Restrictive covenants and post-termination restrictions aren’t an issue we cover too often but this is our second case this month. The first concerned the geographic and temporal markets limits of the covenant and this case concerns non-compete clauses and the obligation to tell the truth.
In this case, two senior employees handed in their notice and resigned from MPT. When asked by MPT they said they had no intention to work for, or set up, a rival company. However, the expiry of their 6 month covenants they set up a company that directly competed with MPT. MPT sought an injunction because the former employees had misused confidential information from their time at MPT and breached a duty of good faith when asked about their intentions.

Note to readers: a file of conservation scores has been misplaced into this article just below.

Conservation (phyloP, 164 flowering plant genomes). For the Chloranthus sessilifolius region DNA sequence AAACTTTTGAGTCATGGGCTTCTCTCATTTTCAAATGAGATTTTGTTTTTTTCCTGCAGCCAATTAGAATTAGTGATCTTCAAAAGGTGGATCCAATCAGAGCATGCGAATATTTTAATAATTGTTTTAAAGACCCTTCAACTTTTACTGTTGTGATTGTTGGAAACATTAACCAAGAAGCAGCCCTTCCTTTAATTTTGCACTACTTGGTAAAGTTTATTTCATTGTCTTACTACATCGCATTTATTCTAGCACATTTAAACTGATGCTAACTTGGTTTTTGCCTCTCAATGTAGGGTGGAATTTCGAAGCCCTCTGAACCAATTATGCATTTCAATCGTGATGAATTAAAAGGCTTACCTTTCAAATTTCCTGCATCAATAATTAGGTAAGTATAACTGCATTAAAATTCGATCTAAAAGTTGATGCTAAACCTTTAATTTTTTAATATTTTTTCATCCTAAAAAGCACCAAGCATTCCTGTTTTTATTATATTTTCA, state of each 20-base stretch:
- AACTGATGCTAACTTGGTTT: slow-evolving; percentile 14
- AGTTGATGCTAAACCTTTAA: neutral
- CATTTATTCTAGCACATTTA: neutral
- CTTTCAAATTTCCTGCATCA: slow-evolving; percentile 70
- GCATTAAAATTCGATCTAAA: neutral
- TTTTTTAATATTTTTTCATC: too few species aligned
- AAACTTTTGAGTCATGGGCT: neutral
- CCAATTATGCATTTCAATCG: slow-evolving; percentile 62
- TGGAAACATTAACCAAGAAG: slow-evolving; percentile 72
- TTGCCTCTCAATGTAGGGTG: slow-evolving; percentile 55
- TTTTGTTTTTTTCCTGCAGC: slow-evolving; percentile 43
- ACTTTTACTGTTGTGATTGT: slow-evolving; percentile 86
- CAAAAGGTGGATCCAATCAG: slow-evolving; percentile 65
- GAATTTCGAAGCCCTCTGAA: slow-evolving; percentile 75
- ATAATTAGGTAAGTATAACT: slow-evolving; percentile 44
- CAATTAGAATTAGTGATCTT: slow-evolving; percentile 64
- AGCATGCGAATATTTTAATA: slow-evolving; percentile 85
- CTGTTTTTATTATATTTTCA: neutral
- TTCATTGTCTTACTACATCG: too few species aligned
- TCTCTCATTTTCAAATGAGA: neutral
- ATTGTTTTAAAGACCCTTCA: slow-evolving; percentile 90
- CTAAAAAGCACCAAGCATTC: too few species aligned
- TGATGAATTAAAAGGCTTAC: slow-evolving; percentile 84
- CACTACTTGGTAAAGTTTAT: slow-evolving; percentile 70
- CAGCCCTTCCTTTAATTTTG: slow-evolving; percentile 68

However, the High Court took a different view. They held that because the employees had waited until the expiry of their covenants then the rival business was in lawful competition. It added that no such duty to tell the truth existed and an employer could not expect departing employees to divulge any potential, hypothetical or confidential plans.
This is an interesting decision, however, it may not apply if the departing employees were also directors of MPT because they would be under a fiduciary duty to put the business interests of MPT first.